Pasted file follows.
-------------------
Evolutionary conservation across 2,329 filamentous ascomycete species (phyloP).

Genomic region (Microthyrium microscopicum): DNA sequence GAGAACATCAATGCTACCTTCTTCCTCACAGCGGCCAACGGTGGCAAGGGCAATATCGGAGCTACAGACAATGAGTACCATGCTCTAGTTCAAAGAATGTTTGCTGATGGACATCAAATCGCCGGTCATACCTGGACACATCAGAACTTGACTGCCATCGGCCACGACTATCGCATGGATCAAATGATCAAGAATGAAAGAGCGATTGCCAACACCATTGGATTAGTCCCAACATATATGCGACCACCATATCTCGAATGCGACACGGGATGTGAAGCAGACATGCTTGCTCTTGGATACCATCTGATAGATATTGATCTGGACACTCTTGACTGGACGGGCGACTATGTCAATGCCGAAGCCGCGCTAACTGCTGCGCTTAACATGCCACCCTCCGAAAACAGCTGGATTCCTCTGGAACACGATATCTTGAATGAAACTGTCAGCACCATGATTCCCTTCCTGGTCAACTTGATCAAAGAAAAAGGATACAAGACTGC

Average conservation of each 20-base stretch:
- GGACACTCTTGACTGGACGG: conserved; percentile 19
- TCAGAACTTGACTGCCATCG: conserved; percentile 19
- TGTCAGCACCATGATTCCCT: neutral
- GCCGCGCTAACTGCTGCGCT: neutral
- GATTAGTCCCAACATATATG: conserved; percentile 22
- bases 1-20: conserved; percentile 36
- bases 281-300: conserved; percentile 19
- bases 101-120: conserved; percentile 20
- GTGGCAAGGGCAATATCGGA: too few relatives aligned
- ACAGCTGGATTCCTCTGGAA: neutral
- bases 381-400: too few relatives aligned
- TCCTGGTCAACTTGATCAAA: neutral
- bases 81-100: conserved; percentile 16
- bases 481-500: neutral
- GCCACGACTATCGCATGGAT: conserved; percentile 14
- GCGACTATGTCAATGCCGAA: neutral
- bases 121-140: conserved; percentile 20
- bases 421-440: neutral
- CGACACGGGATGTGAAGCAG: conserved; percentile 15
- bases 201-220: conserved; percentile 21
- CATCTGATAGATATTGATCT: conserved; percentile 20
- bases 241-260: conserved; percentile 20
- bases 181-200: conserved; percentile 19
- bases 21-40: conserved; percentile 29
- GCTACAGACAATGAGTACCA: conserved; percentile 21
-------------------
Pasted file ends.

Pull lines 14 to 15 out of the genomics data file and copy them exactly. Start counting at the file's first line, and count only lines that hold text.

- bases 381-400: too few relatives aligned
- TCCTGGTCAACTTGATCAAA: neutral